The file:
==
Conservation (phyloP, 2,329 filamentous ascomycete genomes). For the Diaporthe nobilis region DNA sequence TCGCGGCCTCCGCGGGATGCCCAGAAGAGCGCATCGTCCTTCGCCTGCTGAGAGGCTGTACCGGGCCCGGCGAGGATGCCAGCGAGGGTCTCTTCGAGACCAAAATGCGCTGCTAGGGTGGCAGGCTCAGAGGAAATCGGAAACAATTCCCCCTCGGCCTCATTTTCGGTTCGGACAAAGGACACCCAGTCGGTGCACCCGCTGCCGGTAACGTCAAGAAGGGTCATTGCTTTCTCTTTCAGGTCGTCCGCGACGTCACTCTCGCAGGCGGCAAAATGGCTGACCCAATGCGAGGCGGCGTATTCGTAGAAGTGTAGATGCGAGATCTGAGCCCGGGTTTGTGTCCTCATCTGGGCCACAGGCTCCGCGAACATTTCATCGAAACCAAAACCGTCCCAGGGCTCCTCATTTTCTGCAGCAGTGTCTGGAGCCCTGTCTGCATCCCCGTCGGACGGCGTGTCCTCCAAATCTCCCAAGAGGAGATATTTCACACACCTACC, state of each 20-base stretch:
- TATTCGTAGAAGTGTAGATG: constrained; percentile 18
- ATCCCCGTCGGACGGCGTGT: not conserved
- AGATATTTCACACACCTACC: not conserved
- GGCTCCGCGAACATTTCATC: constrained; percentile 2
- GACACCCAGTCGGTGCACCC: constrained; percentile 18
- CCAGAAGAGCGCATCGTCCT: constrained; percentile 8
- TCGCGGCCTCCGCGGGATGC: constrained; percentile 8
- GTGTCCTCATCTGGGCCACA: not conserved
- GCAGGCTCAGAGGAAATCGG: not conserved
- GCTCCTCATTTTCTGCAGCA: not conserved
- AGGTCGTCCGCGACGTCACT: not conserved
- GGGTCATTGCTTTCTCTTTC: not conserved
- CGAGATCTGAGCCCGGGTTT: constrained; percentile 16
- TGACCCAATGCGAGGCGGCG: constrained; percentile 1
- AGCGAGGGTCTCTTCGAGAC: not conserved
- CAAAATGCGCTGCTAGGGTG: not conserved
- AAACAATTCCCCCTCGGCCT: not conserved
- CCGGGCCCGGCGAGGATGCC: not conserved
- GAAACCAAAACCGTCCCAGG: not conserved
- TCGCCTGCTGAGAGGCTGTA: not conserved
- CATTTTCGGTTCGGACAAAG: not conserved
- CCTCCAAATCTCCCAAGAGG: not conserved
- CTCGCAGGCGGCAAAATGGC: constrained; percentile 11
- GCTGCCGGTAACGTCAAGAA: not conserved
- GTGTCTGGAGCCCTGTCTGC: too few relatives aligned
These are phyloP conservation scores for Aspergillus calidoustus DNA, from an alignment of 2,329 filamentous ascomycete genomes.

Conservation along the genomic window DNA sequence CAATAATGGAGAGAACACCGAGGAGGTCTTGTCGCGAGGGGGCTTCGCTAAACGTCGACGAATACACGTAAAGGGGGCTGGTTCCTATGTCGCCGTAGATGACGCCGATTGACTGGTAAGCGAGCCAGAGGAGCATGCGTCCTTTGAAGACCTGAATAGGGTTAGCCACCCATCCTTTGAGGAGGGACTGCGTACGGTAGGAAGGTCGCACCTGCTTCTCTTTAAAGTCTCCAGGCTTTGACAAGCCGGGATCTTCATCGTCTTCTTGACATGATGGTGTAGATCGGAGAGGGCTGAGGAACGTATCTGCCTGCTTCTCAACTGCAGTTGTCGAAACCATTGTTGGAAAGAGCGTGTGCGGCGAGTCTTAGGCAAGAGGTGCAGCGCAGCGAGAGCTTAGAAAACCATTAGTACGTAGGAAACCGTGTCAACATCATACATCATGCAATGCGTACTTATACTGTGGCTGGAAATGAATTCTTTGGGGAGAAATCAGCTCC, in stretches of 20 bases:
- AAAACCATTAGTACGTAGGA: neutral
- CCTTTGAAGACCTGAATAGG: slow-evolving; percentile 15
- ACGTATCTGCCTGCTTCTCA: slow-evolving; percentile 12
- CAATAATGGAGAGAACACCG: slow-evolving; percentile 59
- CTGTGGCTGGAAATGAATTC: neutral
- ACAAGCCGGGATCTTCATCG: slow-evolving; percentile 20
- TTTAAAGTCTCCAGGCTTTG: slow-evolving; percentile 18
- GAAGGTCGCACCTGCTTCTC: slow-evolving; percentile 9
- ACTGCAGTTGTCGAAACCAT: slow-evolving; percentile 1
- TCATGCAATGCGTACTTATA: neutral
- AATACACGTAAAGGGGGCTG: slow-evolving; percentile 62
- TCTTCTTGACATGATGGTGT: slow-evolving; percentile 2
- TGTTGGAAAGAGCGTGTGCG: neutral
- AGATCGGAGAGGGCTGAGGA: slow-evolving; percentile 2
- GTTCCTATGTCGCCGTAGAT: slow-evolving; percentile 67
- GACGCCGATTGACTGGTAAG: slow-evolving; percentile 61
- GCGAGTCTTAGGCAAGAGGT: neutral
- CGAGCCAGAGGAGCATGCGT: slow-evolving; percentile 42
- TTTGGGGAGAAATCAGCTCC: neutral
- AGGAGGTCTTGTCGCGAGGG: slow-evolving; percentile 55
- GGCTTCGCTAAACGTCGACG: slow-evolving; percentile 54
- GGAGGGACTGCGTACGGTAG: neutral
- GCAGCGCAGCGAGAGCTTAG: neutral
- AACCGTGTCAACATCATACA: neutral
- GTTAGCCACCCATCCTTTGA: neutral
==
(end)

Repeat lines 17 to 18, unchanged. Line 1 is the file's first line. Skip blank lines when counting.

- CAAAATGCGCTGCTAGGGTG: not conserved
- AAACAATTCCCCCTCGGCCT: not conserved